I’m currently reading the third volume of the Ladybird Book of British Birds and their nests from the 1950s.
Times have changed:
The Great Crested Grebe (you can see the crest in the picture) is a bird of the lakes, reservoirs and large ponds. It flies very little, but is an expert diver, and can stay under the water for half-a-minute or more, swimming a long way as it searches for fish.
I’ve yet to see one fly for long enough that I can take its photograph. That would be great. They’re normally out just fishing (you can see the crest in the picture):
The nest is made of water weeds and is usually placed amongst growing reeds in the water. When the bird comes off the eggs to feed, she covers them over with weeds, so the eggs soon become stained and dirty.
As a child I drew this image of a Great Crested Grebe for my nature notebooks. In the reeds is where it was:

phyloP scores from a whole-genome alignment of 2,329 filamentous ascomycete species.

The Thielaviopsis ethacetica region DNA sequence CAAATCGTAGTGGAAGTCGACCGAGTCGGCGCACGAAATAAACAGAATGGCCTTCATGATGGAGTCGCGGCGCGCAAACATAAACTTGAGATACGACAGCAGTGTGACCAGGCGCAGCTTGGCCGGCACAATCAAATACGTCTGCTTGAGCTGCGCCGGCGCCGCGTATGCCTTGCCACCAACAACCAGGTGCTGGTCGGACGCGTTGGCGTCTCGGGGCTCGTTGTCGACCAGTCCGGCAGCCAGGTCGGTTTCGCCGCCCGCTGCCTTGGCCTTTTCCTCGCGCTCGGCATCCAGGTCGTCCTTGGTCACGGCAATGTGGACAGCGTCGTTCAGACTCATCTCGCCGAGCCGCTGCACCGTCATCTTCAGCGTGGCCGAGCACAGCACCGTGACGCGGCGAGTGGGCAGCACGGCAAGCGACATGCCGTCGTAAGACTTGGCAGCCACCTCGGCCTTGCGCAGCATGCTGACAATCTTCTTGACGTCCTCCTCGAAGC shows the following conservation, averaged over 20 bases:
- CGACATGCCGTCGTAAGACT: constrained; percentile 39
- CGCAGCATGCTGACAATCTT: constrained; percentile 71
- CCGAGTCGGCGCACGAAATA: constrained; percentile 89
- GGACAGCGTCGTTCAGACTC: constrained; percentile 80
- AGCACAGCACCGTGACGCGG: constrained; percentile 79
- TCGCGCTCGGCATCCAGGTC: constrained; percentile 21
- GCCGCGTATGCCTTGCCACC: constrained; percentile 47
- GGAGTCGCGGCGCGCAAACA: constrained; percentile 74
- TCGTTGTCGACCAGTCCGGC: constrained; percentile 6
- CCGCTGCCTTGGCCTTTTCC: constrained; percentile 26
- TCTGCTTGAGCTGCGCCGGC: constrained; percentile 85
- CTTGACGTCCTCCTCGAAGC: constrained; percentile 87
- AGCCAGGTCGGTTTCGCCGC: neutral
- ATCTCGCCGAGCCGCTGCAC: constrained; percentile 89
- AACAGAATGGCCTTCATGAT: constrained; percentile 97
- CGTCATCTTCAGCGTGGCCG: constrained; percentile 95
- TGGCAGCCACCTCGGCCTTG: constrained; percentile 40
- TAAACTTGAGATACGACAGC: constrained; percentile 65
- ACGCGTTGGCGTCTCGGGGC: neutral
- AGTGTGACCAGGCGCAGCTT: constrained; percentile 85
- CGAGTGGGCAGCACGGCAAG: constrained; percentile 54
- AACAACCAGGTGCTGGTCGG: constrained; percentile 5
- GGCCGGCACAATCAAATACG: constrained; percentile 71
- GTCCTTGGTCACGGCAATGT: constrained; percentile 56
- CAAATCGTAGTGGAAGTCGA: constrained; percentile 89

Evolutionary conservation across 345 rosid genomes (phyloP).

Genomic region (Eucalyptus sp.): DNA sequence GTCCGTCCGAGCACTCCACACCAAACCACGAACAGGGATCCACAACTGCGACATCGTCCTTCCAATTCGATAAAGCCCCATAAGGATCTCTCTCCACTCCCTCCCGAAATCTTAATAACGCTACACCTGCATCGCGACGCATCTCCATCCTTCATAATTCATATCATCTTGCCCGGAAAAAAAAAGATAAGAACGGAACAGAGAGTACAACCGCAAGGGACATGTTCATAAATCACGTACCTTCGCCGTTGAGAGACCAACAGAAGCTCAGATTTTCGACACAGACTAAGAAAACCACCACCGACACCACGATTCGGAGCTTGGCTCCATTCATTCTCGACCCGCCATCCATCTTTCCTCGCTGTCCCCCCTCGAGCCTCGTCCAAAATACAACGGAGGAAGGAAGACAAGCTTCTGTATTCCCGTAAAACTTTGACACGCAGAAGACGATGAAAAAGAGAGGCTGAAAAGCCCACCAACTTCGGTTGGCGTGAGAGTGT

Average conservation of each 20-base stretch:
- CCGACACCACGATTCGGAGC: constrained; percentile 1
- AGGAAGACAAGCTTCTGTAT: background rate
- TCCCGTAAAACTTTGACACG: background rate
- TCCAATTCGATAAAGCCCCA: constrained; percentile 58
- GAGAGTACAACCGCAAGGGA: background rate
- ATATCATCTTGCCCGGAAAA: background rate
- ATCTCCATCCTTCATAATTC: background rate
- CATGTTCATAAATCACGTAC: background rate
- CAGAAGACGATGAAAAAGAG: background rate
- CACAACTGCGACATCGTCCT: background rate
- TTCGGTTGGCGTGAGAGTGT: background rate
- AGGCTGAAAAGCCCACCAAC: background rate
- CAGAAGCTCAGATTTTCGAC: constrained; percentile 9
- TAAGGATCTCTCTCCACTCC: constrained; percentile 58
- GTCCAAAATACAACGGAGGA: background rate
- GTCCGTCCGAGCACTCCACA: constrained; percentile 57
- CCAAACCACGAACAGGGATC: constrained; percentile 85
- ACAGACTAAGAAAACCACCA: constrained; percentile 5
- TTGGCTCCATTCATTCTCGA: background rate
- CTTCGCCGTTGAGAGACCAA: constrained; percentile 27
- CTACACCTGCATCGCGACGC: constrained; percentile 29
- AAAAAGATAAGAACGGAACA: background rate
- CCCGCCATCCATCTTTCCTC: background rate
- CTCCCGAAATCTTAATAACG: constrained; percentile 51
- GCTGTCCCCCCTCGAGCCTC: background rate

The nests are usually far away and difficult to photograph without getting wet. Sometimes they come and fish right in front of you, though. I’m not sure the fish was too impressed:
The mother takes the very young chicks for rides on her back, but they can dive when only six weeks old, and by the time the chicks are ten weeks old they can look after themselves.
That’s a very brief window of time to be around them and get those cute chick-on-the-back photographs. Maybe this year?
They also do spearfishing:
They always brighten my day.